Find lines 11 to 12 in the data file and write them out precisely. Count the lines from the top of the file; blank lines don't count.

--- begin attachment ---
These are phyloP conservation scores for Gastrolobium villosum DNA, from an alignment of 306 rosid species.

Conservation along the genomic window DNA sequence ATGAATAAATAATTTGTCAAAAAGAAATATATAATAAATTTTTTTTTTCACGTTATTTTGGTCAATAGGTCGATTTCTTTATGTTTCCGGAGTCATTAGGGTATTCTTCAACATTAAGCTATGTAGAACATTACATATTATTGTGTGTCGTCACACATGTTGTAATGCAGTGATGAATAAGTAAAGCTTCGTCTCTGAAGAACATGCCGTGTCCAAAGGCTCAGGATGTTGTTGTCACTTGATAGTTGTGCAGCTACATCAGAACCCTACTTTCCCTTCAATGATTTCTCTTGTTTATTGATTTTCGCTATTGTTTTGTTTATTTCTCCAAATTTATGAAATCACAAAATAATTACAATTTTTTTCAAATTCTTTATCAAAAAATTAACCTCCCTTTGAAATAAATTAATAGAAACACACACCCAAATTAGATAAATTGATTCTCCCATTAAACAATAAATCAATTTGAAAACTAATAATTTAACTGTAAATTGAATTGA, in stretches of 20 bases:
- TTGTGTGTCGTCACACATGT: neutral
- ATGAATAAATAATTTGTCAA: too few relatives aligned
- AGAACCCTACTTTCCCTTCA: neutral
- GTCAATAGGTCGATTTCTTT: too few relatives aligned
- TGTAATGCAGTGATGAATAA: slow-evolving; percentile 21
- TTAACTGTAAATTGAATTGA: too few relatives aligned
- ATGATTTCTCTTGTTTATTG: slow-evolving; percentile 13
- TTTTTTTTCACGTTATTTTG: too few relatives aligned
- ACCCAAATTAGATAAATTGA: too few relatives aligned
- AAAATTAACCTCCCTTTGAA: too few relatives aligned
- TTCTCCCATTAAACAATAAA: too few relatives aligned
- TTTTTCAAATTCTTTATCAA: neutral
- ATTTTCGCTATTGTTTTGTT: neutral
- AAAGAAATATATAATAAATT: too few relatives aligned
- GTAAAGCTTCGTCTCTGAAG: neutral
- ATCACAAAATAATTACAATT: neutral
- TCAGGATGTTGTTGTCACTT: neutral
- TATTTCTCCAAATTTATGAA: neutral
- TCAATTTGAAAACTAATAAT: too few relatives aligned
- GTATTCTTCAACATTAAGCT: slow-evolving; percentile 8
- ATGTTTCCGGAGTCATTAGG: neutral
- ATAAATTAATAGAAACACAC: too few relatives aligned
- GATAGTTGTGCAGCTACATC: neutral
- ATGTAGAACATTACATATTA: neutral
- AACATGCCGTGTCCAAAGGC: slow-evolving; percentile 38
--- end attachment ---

- ACCCAAATTAGATAAATTGA: too few relatives aligned
- AAAATTAACCTCCCTTTGAA: too few relatives aligned